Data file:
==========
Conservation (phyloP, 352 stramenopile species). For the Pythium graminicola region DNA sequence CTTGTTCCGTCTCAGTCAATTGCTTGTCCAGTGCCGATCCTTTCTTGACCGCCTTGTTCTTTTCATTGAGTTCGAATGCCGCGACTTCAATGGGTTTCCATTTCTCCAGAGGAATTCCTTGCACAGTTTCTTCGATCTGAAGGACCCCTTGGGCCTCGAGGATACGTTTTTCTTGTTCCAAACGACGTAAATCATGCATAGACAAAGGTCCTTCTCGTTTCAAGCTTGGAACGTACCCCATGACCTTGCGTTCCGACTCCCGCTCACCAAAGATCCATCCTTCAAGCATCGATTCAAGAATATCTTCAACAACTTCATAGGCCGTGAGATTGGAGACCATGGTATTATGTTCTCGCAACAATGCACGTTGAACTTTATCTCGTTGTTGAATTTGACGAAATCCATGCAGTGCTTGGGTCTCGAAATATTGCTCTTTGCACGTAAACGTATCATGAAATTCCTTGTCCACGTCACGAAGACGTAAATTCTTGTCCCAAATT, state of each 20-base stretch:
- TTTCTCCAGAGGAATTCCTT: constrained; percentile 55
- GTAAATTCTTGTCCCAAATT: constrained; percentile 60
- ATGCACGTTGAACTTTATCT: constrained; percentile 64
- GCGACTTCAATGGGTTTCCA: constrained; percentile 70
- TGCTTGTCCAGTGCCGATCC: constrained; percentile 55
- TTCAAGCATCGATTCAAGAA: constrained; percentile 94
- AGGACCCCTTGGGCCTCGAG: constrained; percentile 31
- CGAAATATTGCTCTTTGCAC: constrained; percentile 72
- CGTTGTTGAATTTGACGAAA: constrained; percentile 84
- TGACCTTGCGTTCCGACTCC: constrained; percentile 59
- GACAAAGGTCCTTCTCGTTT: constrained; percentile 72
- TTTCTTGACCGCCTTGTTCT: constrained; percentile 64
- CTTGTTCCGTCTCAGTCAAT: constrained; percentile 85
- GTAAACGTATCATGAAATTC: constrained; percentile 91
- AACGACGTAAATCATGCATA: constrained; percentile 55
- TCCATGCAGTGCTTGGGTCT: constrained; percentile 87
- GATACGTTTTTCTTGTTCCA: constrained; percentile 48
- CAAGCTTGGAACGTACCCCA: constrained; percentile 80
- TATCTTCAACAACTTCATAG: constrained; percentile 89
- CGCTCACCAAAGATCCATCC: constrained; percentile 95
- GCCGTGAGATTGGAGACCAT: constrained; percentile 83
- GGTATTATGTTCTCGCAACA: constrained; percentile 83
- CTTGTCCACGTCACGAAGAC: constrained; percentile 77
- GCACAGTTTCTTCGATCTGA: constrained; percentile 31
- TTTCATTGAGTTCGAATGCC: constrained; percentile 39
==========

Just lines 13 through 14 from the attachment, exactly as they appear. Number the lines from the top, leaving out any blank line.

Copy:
- TTTCTTGACCGCCTTGTTCT: constrained; percentile 64
- CTTGTTCCGTCTCAGTCAAT: constrained; percentile 85